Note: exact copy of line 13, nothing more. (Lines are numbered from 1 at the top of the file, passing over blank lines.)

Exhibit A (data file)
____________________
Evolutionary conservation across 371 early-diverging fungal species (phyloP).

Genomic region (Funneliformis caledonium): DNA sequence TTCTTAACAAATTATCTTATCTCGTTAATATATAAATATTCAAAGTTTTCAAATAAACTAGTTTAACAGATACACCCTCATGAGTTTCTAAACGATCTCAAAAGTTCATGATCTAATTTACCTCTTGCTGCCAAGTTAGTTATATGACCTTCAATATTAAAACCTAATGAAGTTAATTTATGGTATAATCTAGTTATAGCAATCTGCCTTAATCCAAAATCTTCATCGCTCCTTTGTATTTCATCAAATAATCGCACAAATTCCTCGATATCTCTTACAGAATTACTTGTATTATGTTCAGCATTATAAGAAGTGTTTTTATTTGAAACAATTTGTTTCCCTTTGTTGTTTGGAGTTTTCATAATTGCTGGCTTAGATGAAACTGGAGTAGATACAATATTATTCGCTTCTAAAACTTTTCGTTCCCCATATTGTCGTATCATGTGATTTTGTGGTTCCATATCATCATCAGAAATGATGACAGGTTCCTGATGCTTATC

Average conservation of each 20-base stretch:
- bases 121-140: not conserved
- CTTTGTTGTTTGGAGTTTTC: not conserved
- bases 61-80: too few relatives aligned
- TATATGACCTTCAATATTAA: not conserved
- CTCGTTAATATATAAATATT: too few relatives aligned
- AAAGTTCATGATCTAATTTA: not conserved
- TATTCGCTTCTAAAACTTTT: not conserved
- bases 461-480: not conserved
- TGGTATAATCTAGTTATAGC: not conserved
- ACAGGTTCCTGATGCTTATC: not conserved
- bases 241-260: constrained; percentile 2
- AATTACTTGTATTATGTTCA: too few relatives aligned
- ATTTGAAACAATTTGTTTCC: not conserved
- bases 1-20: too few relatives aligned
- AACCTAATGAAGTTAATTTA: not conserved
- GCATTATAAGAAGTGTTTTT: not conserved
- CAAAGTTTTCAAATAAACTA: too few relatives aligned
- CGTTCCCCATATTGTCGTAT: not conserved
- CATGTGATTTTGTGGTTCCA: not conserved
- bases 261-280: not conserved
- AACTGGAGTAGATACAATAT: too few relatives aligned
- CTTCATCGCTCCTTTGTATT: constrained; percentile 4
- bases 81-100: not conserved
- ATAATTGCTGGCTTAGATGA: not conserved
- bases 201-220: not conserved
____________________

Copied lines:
- ACAGGTTCCTGATGCTTATC: not conserved